A panel of three federal judges in North Carolina struck down the state’s 2016 congressional map as an unconstitutional partisan gerrymander on Tuesday.
The ruling blocks the state from conducting any elections under the 2016 map and orders the state’s General Assembly to redraw congressional districts by Jan. 24 for the 2018 elections.
The state will likely appeal the decision to the Supreme Court and ask for a stay. The Supreme Court is currently considering two other partisan gerrymandering cases, one about state legislative districts in Wisconsin and one about Maryland’s congressional map.
The filing deadline for congressional candidates in North Carolina is Feb. 28, and the primary is May 8.
The Jan. 24 deadline gives the General Assembly two weeks to come up with a remedial plan. But because it’s the middle of an election year, the court is also appointing a so-called special master to develop a remedial plan in case the the General Assembly fails to deliver a plan or their plan doesn’t remedy the partisan gerrymander.
The fact that North Carolina has a Democratic governor doesn’t give Democrats much control in this situation. The governor does not have power to veto a redistricting plan from the General Assembly, said Michael Li, senior counsel at the Brennan Center’s Democracy Program.
The state Democratic party praised the court’s decision Tuesday night, calling it “a major victory for North Carolina and people across the state whose voices were silenced by Republicans’ unconstitutional attempts to rig the system to their partisan advantage.”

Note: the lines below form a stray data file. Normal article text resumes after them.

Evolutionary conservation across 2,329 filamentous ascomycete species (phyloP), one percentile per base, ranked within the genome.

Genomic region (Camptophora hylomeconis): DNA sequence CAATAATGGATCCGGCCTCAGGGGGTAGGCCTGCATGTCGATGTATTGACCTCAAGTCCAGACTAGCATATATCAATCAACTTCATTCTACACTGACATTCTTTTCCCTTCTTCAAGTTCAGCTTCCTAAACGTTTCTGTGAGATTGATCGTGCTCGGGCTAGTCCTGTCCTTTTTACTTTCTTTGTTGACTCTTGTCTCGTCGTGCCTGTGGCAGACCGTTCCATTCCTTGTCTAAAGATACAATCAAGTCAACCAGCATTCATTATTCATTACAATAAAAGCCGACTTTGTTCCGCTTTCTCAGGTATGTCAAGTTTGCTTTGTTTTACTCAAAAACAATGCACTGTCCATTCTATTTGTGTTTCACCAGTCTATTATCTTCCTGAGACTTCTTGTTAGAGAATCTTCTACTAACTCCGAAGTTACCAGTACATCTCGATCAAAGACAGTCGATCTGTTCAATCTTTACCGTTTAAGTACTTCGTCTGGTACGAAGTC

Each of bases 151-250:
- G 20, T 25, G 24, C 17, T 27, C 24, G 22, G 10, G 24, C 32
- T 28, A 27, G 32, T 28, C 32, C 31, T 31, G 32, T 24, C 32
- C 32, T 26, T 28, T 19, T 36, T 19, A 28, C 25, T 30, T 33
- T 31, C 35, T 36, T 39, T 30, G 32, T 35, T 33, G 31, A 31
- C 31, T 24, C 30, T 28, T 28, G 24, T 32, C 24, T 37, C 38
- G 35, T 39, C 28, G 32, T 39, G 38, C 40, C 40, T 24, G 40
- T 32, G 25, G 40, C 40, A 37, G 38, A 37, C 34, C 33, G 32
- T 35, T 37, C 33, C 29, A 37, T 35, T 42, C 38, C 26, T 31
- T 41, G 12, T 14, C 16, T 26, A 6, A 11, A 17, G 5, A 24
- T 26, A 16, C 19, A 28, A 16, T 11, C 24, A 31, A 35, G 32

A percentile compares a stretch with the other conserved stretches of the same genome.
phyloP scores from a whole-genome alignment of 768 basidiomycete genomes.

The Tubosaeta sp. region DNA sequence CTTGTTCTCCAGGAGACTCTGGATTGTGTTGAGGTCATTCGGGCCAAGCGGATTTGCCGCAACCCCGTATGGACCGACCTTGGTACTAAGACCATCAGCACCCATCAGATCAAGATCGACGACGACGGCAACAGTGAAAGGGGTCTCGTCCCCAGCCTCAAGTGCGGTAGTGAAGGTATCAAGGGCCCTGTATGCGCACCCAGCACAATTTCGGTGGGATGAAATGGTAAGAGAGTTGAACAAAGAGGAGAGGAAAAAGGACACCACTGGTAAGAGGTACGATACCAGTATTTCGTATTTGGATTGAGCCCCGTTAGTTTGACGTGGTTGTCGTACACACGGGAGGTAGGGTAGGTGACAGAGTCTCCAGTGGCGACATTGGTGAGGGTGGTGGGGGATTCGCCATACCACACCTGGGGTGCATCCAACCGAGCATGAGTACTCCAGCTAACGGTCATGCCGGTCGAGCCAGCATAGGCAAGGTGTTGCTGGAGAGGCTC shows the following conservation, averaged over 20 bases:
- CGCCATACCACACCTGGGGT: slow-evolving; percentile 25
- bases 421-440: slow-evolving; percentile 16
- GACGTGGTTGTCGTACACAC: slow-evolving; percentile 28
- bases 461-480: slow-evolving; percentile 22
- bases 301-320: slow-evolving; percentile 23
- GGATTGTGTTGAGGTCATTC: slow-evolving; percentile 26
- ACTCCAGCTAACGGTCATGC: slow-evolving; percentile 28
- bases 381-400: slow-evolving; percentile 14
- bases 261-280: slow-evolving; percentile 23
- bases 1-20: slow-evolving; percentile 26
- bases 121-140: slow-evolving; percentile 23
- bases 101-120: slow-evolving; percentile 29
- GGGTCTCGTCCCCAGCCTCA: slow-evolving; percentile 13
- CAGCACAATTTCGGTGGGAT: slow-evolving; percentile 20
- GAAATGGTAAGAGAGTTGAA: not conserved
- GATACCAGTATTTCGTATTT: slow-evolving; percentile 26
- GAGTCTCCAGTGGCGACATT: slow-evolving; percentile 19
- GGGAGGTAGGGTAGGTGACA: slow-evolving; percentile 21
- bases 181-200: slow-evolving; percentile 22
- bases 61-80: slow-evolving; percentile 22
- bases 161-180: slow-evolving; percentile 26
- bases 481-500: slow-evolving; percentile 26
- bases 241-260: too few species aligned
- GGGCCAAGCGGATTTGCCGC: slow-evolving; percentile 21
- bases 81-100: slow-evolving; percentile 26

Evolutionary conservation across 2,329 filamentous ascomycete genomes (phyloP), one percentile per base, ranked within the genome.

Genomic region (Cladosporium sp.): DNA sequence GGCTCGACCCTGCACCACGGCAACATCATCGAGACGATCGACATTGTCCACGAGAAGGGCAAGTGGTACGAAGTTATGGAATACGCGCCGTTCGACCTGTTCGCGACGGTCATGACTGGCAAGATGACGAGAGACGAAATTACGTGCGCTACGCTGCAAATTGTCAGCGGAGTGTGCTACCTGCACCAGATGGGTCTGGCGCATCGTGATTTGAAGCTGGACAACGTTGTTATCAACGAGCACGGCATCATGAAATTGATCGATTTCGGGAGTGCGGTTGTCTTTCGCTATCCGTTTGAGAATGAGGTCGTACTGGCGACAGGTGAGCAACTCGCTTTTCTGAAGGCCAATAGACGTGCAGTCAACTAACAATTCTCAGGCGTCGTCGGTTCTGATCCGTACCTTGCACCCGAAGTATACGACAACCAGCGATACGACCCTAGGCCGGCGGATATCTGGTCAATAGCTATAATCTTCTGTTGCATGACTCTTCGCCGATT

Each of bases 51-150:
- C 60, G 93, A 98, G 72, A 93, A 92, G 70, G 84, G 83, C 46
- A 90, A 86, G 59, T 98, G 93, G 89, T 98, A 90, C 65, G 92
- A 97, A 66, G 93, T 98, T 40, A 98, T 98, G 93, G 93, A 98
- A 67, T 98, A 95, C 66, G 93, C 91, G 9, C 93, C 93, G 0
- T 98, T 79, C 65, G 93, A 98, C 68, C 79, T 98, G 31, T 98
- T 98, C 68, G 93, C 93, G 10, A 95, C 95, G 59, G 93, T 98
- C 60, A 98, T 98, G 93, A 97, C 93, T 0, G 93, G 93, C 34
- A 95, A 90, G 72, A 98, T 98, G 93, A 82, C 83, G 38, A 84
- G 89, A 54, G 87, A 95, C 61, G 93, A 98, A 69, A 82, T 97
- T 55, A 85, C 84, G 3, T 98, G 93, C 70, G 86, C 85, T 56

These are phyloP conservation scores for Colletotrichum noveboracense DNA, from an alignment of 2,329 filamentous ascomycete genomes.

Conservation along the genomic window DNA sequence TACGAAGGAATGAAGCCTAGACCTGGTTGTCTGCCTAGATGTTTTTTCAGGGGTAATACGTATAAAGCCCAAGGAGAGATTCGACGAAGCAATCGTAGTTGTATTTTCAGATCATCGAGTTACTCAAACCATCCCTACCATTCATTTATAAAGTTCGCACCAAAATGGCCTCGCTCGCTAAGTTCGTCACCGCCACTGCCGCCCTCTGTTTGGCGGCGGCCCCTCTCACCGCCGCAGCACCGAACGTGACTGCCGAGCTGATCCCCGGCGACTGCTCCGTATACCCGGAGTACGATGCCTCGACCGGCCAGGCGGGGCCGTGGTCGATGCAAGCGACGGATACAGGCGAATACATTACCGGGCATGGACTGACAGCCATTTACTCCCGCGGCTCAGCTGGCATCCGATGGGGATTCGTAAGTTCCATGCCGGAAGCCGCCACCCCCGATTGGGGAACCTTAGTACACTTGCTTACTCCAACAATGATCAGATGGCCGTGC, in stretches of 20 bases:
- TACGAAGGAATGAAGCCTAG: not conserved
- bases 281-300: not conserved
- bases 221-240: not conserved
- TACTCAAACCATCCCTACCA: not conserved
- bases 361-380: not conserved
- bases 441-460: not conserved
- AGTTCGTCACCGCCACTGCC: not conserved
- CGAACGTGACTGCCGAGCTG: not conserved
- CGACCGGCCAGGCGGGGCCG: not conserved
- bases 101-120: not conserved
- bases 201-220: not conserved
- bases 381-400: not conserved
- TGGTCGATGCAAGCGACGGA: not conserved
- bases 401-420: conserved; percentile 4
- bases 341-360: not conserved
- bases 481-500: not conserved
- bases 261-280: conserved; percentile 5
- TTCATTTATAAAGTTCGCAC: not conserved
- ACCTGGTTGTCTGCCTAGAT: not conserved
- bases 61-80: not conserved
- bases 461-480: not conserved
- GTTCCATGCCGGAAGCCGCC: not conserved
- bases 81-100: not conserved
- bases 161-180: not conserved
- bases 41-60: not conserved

Republicans were critical of the ruling.
“We’re going to fight these redistricting cases as far as we can because it really is no longer about the districts as drawn,” said Dallas Woodhouse, executive director of the North Carolina Republican Party. “It is about whether the courts, in this case the the fourth circuit, are going to usurp legislative prerogative and authority, well established, and two, whether they are going to replace the legislature’s political judgments with its own political judgements — not its legal judgements,” Woodhouse said.
He expects the state to immediately appeal the decision.
“We are at least entitled to hear what the Supreme Court has to say about this issue,” Woodhouse said.
There’s precedent for court-mandated redistricting during an election year in North Carolina. After a three-judge panel in February 2016 ruled that the GOP-legislature relied too heavily on race in 2011 to draw the 1st and 12th Districts, the General Assembly had to approve a new map for the 2016 elections.
The new map maintained Republicans’ partisan advantage in the delegation but shifted some incumbents’ districts, even putting two incumbents in the same district. The adoption of that new 2016 map forced the state to move its House primaries back to June.
Todd Ruger contributed to this report.